It’s not a good film but it is an interesting one, not least because it either had no idea what it wanted to be or because it aimed to be everything. I haven’t read the 1958 source novel by J. F. Straker, a maths teacher by profession, but he claimed to create books by outlining their beginnings and ends, then letting the middles flesh out as he wrote. That might explain why this picture, adapted from a pair of different screenplays, is so open to anything. At heart it’s a thriller but it also spends time as a courtroom drama, a heist flick, a polite mystery, a hospital drama and even a dubious romance during which the telling words “Stockholm Syndrome” aren’t ever mentioned. It isn’t even sure who to treat as the most important characters. The young crook who serves as our initial focus loses it pretty quickly. The romance angle hinted at early on is forgotten for most of the film. Martine Carol may be top billed and she may receive the most opportunities, but she’s hardly the lead. Characters come and go, their importance always unknown.

Thursday, 30 April 2020

Ritual of Evil (1970)

Director: Robert Day
Writer: Robert Presnell, Jr., based on characters by Richard Alan Simmons
Stars: Louis Jourdan, Anne Baxter, Diana Hyland, John McMartin, Belinda Montgomery and Wilfrid Hyde-White

Index: Horror Movie Calendar.

Many of the films I’ve included in this book are obscure, but for different reasons. Some were indie releases that didn’t reach a big audience. Some have been unjustly neglected. Some of them just plain suck. This TV movie may have merely arrived a blink of the eye too early to have the impact that it could have had, meaning that, instead of spawning a cult television show, it became instead a historical footnote for half a century, waiting to be rediscovered. It’s actually a sequel, to 1969’s Fear No Evil, which introduced us to a psychiatrist named David Sorell, played by the ever-reliable Louis Jourdan, who reprises his role here. Sorell is also an expert on the occult and he investigates the strange and unusual. Both films were broadcast on NBC during their Tuesday Night at the Movies series of films made for TV, which tended to run longer and cost more than their equivalents on other networks. The cast of each was stellar and Ritual of Evil even won a Primetime Emmy for cinematography, but the hoped for TV show never materialised.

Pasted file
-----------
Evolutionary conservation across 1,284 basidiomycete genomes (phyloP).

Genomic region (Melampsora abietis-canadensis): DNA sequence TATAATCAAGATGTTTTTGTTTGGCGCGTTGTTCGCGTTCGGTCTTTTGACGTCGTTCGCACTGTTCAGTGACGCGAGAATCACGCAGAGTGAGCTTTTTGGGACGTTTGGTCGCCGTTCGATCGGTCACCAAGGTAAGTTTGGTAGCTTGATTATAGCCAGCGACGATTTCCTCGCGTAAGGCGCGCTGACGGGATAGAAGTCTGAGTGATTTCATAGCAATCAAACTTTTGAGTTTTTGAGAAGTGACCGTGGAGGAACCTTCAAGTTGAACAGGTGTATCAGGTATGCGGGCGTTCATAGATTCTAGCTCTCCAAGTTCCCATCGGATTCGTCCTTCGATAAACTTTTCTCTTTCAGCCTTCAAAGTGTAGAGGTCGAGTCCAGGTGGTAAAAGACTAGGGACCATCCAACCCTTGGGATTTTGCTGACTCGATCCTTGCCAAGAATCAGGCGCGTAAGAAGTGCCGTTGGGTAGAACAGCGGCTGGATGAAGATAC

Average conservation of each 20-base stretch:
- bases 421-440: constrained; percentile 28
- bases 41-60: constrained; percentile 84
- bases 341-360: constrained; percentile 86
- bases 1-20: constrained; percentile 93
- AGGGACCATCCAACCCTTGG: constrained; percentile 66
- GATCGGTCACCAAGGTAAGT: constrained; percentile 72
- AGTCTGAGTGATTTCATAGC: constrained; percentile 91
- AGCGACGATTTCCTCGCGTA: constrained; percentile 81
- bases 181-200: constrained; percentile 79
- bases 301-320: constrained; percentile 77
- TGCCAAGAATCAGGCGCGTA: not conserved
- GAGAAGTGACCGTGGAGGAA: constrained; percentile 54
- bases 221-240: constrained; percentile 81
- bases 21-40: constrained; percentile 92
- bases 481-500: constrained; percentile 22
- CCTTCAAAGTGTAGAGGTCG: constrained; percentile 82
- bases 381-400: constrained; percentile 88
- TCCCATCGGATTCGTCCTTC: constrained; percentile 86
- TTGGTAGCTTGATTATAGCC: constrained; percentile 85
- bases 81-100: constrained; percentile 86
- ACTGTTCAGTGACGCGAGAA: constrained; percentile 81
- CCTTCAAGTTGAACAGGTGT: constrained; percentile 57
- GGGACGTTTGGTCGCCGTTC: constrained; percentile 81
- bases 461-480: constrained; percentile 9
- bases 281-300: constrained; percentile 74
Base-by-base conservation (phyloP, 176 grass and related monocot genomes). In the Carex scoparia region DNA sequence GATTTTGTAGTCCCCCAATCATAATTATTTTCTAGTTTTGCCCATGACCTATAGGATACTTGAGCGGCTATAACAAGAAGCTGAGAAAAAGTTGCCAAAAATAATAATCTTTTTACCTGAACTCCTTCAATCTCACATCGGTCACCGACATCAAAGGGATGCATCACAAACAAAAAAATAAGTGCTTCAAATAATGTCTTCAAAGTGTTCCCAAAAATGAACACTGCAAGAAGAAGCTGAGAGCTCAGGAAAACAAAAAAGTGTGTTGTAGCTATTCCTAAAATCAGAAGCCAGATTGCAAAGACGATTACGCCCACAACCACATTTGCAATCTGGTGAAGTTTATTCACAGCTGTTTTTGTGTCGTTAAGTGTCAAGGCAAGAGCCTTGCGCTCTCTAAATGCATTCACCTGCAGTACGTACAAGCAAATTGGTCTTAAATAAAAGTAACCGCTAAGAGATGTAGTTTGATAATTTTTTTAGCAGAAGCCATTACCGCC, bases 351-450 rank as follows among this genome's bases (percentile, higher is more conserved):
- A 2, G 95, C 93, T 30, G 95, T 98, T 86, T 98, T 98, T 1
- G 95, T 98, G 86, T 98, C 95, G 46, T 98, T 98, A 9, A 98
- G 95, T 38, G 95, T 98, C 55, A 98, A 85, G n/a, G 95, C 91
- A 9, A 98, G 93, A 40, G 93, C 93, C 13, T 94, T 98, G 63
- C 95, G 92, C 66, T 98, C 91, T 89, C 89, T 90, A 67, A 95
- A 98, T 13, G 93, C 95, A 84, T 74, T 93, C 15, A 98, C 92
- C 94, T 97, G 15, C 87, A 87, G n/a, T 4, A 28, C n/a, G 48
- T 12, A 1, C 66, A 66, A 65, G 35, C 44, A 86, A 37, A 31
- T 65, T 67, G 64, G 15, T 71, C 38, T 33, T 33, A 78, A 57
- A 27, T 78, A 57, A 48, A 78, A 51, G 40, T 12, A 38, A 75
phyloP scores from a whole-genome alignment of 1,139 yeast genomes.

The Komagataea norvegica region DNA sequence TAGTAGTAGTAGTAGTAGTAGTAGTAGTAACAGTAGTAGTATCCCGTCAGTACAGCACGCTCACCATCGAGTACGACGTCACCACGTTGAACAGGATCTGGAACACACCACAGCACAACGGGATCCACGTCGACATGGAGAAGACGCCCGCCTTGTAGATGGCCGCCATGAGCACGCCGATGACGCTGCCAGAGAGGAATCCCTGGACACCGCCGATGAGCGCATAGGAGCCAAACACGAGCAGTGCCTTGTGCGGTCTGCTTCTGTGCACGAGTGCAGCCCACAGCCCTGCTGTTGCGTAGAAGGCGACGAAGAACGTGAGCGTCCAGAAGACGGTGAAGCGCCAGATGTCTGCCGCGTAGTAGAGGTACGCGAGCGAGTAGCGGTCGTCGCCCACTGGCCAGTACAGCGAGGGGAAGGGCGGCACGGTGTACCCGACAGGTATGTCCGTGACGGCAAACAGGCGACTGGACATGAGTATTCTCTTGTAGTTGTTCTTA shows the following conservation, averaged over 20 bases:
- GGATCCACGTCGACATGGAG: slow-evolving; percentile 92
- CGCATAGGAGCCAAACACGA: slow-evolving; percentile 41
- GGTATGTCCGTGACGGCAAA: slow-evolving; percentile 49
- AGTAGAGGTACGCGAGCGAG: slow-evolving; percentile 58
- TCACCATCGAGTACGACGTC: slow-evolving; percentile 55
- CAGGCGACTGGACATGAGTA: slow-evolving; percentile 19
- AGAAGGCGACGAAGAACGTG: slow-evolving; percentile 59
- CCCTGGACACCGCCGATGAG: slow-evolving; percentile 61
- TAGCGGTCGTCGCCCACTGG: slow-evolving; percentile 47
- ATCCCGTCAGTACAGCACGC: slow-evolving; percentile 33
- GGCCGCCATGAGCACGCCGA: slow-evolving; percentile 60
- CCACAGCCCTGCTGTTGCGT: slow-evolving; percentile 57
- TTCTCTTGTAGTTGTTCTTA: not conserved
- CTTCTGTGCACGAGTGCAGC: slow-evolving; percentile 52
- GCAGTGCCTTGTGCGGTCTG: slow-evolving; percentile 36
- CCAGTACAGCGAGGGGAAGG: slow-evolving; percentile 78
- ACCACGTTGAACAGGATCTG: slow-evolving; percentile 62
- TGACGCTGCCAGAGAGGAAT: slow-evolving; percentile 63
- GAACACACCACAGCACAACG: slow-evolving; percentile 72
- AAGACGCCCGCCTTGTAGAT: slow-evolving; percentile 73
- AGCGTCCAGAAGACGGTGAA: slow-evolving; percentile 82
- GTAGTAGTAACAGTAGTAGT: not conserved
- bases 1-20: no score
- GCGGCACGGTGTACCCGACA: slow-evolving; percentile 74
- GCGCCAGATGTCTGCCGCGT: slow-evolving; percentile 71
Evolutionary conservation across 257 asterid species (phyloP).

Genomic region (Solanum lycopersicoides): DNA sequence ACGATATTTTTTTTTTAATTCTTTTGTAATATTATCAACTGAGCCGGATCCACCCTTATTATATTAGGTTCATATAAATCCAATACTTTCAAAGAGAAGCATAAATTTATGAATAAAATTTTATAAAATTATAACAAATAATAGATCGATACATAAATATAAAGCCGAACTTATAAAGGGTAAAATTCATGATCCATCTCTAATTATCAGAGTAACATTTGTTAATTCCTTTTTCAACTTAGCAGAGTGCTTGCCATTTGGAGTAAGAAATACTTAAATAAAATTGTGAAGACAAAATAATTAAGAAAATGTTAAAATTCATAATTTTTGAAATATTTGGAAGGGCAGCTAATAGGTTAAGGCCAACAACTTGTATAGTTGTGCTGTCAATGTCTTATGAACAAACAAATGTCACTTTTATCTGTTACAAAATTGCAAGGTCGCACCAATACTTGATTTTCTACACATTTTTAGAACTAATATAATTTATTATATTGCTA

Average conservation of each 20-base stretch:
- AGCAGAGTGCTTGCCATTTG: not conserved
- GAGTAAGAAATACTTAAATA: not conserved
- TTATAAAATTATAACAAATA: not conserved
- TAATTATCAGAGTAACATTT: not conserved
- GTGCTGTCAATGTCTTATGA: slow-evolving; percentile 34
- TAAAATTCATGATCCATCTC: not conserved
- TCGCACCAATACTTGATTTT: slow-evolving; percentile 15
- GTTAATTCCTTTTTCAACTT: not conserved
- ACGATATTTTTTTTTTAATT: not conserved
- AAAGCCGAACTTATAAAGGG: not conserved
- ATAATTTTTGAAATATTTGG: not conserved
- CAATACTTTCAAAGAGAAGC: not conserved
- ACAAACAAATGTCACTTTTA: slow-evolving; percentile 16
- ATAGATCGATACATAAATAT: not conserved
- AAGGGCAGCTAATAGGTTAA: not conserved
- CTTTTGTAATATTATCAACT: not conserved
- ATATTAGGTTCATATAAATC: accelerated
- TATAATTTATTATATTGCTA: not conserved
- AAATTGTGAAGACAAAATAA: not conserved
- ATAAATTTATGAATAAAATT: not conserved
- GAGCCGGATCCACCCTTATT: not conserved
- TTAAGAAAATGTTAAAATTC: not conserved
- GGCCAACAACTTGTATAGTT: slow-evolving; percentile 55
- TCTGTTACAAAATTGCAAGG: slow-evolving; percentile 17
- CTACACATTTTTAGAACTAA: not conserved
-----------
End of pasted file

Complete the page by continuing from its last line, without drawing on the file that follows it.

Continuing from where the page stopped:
Instead, they served as an influence. Another investigator of the supernatural, Carl Kolchak, showed up a couple of years later, with his history beginning on the TV movie The Night Stalker, an ABC Movie of the Week, in 1972. The Night Strangler followed it a year later, with the supernatural horror genre perhaps reaching its peak with William Peter Blatty’s adaptation of his 1971 novel, The Exorcist. ABC promptly ordered a full series, Kolchak: The Night Stalker, which only lasted a single season but was itself a primary influence on later shows like The X-Files. Had Fear No Evil and Ritual of Evil been made just a couple of years later, perhaps Chris Carter would have been inspired by the cult investigations of David Sorell rather than those of Carl Kolchak. In a parallel universe not far adrift from ours, maybe he did, but here in our universe, we’ve had to make do with terrible quality nth generation bootleg VHS tapes thus far. The good news is that Kino Lorber may well be releasing both these films on BluRay in late 2020. Fingers crossed.

Monday, 17 February 2020

Presidents Day (2016)

Director: David Zuckerman
Writers: Benjamin Goodwin, David Zuckerman and Jud Zumwalt
Stars: Monica Ricketts, David Zuckerman, Jud Zumwalt, Brittany Faith Rosoff, Chelsea Taylor Leech, Dax Hill, Benjamin Goodwin, Mike Ostroski and Michael Minto

Index: Horror Movie Calendar.